Scientists by computer screen


Professor Ajit Lalvani
Lead academic
+44 (0)20 7594 0883

Study with NHLI

What we do

We address the world’s most severe respiratory infections – tuberculosis, pandemic influenza, Respiratory Syncytial Virus (RSV), sarcoidosis and other acute respiratory infections.

Our mission is to develop and rigorously evaluate new tools for improved screening, diagnosis and prevention of tuberculosis (TB), other granulomatous respiratory diseases and influenza by undertaking cutting-edge translational research into the immunological and genetic components of these diseases in patients and their contacts at risk of infection. 

Why it is important

One in three people on the planet are infected with Mycobacterium tuberculosis (MTB).  Tuberculosis is a long-standing world-wide epidemic with 8-10 million cases a year, 2-3 million of which are fatal.  TB incidence in the UK has increased over the last 15 years, therefore, there is an urgent need for improved diagnosis and screening for TB infection both in the NHS and throughout the world.

Respiratory infections are among the top five causes of death globally and influenza virus infections contribute substantially to this burden of mortality. Influenza infects on average 10 – 20% of the population in any seasonal influenza epidemic and the disease spectrum ranges from asymptomatic infection, through acute respiratory Influenza-like illness (ILI) with symptoms such as fever, cough and sore throat, to serious respiratory illness requiring medical attention or hospitalisation and even death.

Influenza results in about three to five million cases of severe illness and about 250,000 to 500,000 deaths worldwide every year. Death occurs mostly in the young, the old and those with other health problems.  Larger outbreaks known as pandemics are less frequent. In the 20th century three influenza pandemics occurred: Spanish influenza in 1918, Asian influenza in 1958, and Hong Kong influenza in 1968, each resulting in more than a million deaths. The World Health Organization declared an outbreak of a new type of influenza A/H1N1 to be a pandemic in June 2009.

Flu vaccine is the best protection we have against an unpredictable virus which can cause severe illness and deaths each year among at-risk groups, including older people, pregnant women and those with a health condition.  Current influenza vaccines need to change every year to overcome rapid viral mutation and further research is therefore needed to identify how the human immune system responds to infection with influenza and to understand how viral infections are controlled so that we can design new therapies and possibly create better vaccines against flu.

Research Impact

The most significant practical output to date has been the development and clinical validation of the first T cell-based diagnostic test in medicine. The ELISpot assay for diagnosis of TB infection is recognised as the new gold standard for diagnosing latent TB infection and has mostly replaced the 100 year old tuberculin skin test. The regulatory-approved version of the assay is approved by NICE and several European guidelines and is entering clinical practice in the UK and Europe.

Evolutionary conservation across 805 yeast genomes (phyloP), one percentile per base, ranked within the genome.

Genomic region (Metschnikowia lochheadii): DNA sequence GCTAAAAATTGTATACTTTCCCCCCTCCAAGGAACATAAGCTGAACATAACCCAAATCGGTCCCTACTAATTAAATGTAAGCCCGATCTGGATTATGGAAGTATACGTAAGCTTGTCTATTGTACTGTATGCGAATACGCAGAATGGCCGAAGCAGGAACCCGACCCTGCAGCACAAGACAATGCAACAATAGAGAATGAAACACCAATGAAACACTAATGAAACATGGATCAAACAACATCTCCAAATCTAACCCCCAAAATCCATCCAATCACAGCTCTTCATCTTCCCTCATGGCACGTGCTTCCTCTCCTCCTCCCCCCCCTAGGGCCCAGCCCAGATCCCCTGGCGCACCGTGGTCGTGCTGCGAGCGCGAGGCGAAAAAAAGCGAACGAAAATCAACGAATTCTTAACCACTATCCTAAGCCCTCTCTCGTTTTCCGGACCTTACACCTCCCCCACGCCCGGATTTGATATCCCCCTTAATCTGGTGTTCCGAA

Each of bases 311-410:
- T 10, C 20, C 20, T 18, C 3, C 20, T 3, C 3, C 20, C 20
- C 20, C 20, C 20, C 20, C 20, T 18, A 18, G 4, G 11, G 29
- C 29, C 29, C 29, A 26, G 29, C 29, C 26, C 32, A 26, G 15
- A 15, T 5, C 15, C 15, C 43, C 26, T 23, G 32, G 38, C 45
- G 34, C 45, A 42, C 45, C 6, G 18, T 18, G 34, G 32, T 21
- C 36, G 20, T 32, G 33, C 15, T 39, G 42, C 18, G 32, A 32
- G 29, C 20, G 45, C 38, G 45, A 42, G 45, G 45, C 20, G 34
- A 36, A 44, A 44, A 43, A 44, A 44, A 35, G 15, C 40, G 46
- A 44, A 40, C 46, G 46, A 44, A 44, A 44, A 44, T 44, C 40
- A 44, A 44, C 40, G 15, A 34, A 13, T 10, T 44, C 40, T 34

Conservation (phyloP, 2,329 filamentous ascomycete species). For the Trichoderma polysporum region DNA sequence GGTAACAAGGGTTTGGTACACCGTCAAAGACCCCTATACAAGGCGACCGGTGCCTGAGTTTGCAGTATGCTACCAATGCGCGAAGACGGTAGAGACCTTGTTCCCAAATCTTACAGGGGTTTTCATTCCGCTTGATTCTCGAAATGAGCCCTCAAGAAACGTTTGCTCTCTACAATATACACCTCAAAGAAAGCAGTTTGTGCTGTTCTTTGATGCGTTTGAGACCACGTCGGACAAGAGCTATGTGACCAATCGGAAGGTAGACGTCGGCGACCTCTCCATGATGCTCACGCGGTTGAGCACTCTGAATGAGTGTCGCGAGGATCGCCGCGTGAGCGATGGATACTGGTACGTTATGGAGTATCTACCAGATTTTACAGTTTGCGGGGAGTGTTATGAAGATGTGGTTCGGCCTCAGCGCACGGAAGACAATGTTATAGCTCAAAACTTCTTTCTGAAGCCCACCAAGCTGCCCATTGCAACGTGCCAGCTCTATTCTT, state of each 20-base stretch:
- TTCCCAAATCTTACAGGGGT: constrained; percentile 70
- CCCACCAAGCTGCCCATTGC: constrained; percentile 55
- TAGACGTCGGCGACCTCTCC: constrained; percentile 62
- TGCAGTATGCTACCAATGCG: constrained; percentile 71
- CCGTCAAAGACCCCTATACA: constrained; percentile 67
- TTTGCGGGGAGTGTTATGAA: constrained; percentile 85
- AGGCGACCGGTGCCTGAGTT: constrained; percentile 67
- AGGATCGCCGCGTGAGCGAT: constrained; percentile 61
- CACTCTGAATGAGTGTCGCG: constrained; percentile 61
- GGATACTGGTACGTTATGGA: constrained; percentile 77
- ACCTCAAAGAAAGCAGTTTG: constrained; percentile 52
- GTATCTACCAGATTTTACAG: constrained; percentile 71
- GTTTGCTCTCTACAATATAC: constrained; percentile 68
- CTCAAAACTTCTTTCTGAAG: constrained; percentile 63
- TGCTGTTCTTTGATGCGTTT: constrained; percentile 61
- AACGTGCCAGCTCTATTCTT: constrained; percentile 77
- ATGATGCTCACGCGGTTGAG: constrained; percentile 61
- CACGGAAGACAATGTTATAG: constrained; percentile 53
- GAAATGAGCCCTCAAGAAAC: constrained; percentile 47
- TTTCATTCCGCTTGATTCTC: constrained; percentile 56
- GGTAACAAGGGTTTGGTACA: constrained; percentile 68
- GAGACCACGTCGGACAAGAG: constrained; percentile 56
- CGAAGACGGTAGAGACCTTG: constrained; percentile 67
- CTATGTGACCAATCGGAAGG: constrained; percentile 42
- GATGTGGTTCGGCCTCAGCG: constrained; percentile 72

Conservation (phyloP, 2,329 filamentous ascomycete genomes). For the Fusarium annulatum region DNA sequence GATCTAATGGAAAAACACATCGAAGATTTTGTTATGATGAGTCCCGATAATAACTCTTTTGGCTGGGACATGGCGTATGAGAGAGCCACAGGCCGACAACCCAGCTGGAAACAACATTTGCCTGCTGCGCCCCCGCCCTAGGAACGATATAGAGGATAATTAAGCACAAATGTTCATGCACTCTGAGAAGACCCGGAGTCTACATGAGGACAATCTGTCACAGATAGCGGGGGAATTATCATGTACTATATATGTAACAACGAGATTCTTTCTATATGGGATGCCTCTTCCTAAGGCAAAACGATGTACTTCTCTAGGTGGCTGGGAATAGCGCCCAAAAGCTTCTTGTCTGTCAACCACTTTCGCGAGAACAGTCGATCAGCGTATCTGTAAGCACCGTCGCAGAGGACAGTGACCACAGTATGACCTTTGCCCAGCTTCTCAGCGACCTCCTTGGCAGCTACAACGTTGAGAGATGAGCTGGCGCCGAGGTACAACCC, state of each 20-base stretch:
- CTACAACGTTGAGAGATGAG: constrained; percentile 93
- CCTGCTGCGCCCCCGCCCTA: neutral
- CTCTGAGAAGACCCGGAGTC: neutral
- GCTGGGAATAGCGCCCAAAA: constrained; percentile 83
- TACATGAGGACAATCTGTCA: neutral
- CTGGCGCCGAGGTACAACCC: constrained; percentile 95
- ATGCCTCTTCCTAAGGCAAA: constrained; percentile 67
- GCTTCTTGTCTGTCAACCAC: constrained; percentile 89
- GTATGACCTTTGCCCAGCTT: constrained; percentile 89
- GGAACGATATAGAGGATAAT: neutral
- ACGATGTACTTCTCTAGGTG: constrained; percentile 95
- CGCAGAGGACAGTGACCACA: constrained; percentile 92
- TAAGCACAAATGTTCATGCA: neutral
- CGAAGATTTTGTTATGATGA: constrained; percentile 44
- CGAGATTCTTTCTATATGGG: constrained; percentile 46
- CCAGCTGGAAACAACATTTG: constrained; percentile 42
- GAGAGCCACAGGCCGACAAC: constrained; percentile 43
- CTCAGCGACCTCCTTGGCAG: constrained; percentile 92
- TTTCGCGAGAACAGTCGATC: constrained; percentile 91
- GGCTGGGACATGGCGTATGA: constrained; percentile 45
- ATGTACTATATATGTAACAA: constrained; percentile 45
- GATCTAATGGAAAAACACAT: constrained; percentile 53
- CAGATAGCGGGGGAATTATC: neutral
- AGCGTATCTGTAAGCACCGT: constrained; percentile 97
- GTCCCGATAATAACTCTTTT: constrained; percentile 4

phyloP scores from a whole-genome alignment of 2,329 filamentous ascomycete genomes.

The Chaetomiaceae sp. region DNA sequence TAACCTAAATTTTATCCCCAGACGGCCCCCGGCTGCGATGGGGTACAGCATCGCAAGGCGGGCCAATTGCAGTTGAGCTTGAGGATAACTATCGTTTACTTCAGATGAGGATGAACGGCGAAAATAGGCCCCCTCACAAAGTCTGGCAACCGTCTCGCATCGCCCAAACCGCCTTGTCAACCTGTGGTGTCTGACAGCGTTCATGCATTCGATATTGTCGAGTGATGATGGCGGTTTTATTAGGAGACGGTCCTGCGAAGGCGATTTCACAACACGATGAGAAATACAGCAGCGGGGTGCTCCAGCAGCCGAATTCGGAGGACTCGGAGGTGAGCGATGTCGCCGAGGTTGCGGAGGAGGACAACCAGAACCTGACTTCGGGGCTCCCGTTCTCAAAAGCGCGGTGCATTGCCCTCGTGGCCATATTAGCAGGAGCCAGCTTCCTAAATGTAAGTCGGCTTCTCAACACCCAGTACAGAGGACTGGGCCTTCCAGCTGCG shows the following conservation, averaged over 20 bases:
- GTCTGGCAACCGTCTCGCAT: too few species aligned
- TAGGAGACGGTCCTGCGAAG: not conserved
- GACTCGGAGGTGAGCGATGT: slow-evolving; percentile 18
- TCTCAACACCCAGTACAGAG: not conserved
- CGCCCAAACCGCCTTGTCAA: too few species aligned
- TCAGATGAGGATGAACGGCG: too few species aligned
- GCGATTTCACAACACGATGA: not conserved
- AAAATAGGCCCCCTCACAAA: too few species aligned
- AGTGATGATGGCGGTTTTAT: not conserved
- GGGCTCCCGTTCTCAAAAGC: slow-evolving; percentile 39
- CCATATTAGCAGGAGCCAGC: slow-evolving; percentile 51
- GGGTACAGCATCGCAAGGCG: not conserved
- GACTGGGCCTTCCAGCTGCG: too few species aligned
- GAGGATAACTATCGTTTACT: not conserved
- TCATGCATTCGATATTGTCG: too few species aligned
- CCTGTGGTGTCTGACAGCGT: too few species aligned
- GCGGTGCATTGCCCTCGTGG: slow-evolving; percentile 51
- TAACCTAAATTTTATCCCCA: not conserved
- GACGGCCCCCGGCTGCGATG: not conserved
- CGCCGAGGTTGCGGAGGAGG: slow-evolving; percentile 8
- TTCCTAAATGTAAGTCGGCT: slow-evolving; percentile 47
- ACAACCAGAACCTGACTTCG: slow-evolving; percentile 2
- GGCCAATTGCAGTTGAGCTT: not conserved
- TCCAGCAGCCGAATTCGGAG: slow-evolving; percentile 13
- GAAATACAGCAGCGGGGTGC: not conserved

Our ongoing translational research into fundamental immunology has great potential to generate further advances in screening, diagnosis and monitoring of TB, sarcoidosis and Influenza. We focus on systematic translation of cutting-edge scientific biomedical advances.

How it can benefit patients

Our translational research outputs have continuously impacted clinical practice and public health policy nationally and internationally for more than 15-years. Prof Lalvani has harnessed scientific discoveries for patient benefit, systematically translating his innovations from bench to bedside to public health policy to deliver the first T cell-based diagnostic test in medicine (IGRA), the 100-yr upgrade for latent TB diagnosis. His landmark publications underpin national (NICE 2006; HPA 2008; NICE 2011) and international (CDC; ECDC) guidelines which endorse his paradigm as the new standard-of-care for latent TB diagnosis and screening. Deployment of this rapid cost-effective blood test in the last 5 yrs has transformed clinical practice nationally (and internationally), improving the quality of NHS TB services, the patient experience and the health of the nation. The group’s work on immigrant screening since 2010 set the new national clinical agenda for tackling TB, providing the blueprint (including evidence-base and health-economic analysis) for the new PHE/NHS national TB strategy (Tuberculosis: Collaborative Strategy for England 2015-20) and NICE’s guidelines for latent TB screening (NICE 2011). Prof Lalvani communicated its societal implications to the public via interviews on BBC TV News, Radio 4 Today Programme and a Radio 4 documentary that focused specifically on this work (File on Four, Aug 2012).

Our work in pandemic influenza was conducted in emergency response mode in real-time at the start of the 2009 ‘swine flu’ pandemic to learn key lessons from this unique natural experiment. The study uncovered the mechanism of natural resistance to pandemic influenza illness and delivered the blueprint for a universal influenza vaccine. The discovery attracted intense, extensive international broadcast, print and digital media coverage including all UK newspapers and BBC and ITV news. The vaccine blueprint now forms a key component of the evolving toolkit for future pandemic preparedness being developed by WHO.

Summary of current research

Read about our current research in detail


Our researchers